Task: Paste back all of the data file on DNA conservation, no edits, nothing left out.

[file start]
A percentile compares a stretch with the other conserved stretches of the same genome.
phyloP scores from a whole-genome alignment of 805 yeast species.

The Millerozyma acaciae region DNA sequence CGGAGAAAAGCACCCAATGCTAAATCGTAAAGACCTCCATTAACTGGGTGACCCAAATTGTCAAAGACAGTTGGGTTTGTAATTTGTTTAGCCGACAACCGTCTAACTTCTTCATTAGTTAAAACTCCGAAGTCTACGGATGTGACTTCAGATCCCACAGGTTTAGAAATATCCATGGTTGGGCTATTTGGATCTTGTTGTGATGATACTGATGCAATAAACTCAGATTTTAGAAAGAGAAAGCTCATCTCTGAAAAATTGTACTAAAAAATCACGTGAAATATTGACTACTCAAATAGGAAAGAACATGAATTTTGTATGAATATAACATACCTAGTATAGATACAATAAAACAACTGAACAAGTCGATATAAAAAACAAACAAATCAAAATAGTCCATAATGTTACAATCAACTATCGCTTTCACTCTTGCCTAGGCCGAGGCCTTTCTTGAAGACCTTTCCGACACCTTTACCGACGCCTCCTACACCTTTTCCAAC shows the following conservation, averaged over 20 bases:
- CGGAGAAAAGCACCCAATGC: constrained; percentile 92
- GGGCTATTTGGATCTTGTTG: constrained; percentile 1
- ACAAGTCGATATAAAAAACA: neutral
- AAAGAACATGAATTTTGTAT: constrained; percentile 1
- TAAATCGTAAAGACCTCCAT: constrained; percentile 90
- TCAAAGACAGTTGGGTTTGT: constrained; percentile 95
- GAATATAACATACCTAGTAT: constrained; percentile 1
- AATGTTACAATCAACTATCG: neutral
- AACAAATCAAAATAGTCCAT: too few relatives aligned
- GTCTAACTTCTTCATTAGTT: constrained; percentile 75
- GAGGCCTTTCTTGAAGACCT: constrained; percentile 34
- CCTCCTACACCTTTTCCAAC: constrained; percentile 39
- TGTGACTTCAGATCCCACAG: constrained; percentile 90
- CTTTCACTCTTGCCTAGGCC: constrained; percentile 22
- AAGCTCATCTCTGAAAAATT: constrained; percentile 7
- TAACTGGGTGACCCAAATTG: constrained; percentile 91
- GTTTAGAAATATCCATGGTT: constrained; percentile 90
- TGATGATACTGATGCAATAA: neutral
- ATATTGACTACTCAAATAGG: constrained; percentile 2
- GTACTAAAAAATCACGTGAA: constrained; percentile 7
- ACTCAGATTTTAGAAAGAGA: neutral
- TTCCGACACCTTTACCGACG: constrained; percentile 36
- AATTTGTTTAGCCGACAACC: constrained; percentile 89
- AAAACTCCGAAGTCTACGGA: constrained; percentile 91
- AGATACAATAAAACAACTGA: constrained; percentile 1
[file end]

A percentile compares a stretch with the other conserved stretches of the same genome.
phyloP scores from a whole-genome alignment of 805 yeast species.

The Millerozyma acaciae region DNA sequence CGGAGAAAAGCACCCAATGCTAAATCGTAAAGACCTCCATTAACTGGGTGACCCAAATTGTCAAAGACAGTTGGGTTTGTAATTTGTTTAGCCGACAACCGTCTAACTTCTTCATTAGTTAAAACTCCGAAGTCTACGGATGTGACTTCAGATCCCACAGGTTTAGAAATATCCATGGTTGGGCTATTTGGATCTTGTTGTGATGATACTGATGCAATAAACTCAGATTTTAGAAAGAGAAAGCTCATCTCTGAAAAATTGTACTAAAAAATCACGTGAAATATTGACTACTCAAATAGGAAAGAACATGAATTTTGTATGAATATAACATACCTAGTATAGATACAATAAAACAACTGAACAAGTCGATATAAAAAACAAACAAATCAAAATAGTCCATAATGTTACAATCAACTATCGCTTTCACTCTTGCCTAGGCCGAGGCCTTTCTTGAAGACCTTTCCGACACCTTTACCGACGCCTCCTACACCTTTTCCAAC shows the following conservation, averaged over 20 bases:
- CGGAGAAAAGCACCCAATGC: constrained; percentile 92
- GGGCTATTTGGATCTTGTTG: constrained; percentile 1
- ACAAGTCGATATAAAAAACA: neutral
- AAAGAACATGAATTTTGTAT: constrained; percentile 1
- TAAATCGTAAAGACCTCCAT: constrained; percentile 90
- TCAAAGACAGTTGGGTTTGT: constrained; percentile 95
- GAATATAACATACCTAGTAT: constrained; percentile 1
- AATGTTACAATCAACTATCG: neutral
- AACAAATCAAAATAGTCCAT: too few relatives aligned
- GTCTAACTTCTTCATTAGTT: constrained; percentile 75
- GAGGCCTTTCTTGAAGACCT: constrained; percentile 34
- CCTCCTACACCTTTTCCAAC: constrained; percentile 39
- TGTGACTTCAGATCCCACAG: constrained; percentile 90
- CTTTCACTCTTGCCTAGGCC: constrained; percentile 22
- AAGCTCATCTCTGAAAAATT: constrained; percentile 7
- TAACTGGGTGACCCAAATTG: constrained; percentile 91
- GTTTAGAAATATCCATGGTT: constrained; percentile 90
- TGATGATACTGATGCAATAA: neutral
- ATATTGACTACTCAAATAGG: constrained; percentile 2
- GTACTAAAAAATCACGTGAA: constrained; percentile 7
- ACTCAGATTTTAGAAAGAGA: neutral
- TTCCGACACCTTTACCGACG: constrained; percentile 36
- AATTTGTTTAGCCGACAACC: constrained; percentile 89
- AAAACTCCGAAGTCTACGGA: constrained; percentile 91
- AGATACAATAAAACAACTGA: constrained; percentile 1